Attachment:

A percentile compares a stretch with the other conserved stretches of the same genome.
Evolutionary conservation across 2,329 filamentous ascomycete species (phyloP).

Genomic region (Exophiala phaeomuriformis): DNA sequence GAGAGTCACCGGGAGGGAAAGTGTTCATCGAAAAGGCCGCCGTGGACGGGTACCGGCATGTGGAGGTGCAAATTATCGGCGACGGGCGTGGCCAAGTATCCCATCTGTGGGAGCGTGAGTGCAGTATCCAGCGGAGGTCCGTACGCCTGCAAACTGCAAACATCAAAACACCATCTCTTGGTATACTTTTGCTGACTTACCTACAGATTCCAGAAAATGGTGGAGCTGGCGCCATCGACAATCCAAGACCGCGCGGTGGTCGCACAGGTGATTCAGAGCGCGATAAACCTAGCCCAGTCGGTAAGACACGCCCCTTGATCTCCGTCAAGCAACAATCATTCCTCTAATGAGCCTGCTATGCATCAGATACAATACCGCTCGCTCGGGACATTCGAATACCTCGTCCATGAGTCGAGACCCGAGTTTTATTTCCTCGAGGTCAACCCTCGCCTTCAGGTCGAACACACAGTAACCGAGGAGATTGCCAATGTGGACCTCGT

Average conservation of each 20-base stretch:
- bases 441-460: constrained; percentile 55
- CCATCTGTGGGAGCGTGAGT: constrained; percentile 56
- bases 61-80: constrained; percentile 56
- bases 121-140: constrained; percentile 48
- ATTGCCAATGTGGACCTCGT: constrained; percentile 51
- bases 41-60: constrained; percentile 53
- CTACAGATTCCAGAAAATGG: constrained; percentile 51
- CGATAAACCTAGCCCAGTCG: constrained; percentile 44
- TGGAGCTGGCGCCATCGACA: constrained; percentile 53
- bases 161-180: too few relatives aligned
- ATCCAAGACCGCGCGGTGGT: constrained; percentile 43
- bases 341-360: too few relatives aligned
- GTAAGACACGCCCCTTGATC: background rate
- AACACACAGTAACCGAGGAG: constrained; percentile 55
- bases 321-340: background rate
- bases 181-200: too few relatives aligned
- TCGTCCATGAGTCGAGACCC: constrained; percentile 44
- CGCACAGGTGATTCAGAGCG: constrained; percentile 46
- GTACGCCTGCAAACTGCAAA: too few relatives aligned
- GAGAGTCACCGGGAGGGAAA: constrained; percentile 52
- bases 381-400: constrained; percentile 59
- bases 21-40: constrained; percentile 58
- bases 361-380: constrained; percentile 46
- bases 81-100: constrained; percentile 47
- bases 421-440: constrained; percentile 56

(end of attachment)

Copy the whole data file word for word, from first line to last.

A percentile compares a stretch with the other conserved stretches of the same genome.
Evolutionary conservation across 2,329 filamentous ascomycete species (phyloP).

Genomic region (Exophiala phaeomuriformis): DNA sequence GAGAGTCACCGGGAGGGAAAGTGTTCATCGAAAAGGCCGCCGTGGACGGGTACCGGCATGTGGAGGTGCAAATTATCGGCGACGGGCGTGGCCAAGTATCCCATCTGTGGGAGCGTGAGTGCAGTATCCAGCGGAGGTCCGTACGCCTGCAAACTGCAAACATCAAAACACCATCTCTTGGTATACTTTTGCTGACTTACCTACAGATTCCAGAAAATGGTGGAGCTGGCGCCATCGACAATCCAAGACCGCGCGGTGGTCGCACAGGTGATTCAGAGCGCGATAAACCTAGCCCAGTCGGTAAGACACGCCCCTTGATCTCCGTCAAGCAACAATCATTCCTCTAATGAGCCTGCTATGCATCAGATACAATACCGCTCGCTCGGGACATTCGAATACCTCGTCCATGAGTCGAGACCCGAGTTTTATTTCCTCGAGGTCAACCCTCGCCTTCAGGTCGAACACACAGTAACCGAGGAGATTGCCAATGTGGACCTCGT

Average conservation of each 20-base stretch:
- bases 441-460: constrained; percentile 55
- CCATCTGTGGGAGCGTGAGT: constrained; percentile 56
- bases 61-80: constrained; percentile 56
- bases 121-140: constrained; percentile 48
- ATTGCCAATGTGGACCTCGT: constrained; percentile 51
- bases 41-60: constrained; percentile 53
- CTACAGATTCCAGAAAATGG: constrained; percentile 51
- CGATAAACCTAGCCCAGTCG: constrained; percentile 44
- TGGAGCTGGCGCCATCGACA: constrained; percentile 53
- bases 161-180: too few relatives aligned
- ATCCAAGACCGCGCGGTGGT: constrained; percentile 43
- bases 341-360: too few relatives aligned
- GTAAGACACGCCCCTTGATC: background rate
- AACACACAGTAACCGAGGAG: constrained; percentile 55
- bases 321-340: background rate
- bases 181-200: too few relatives aligned
- TCGTCCATGAGTCGAGACCC: constrained; percentile 44
- CGCACAGGTGATTCAGAGCG: constrained; percentile 46
- GTACGCCTGCAAACTGCAAA: too few relatives aligned
- GAGAGTCACCGGGAGGGAAA: constrained; percentile 52
- bases 381-400: constrained; percentile 59
- bases 21-40: constrained; percentile 58
- bases 361-380: constrained; percentile 46
- bases 81-100: constrained; percentile 47
- bases 421-440: constrained; percentile 56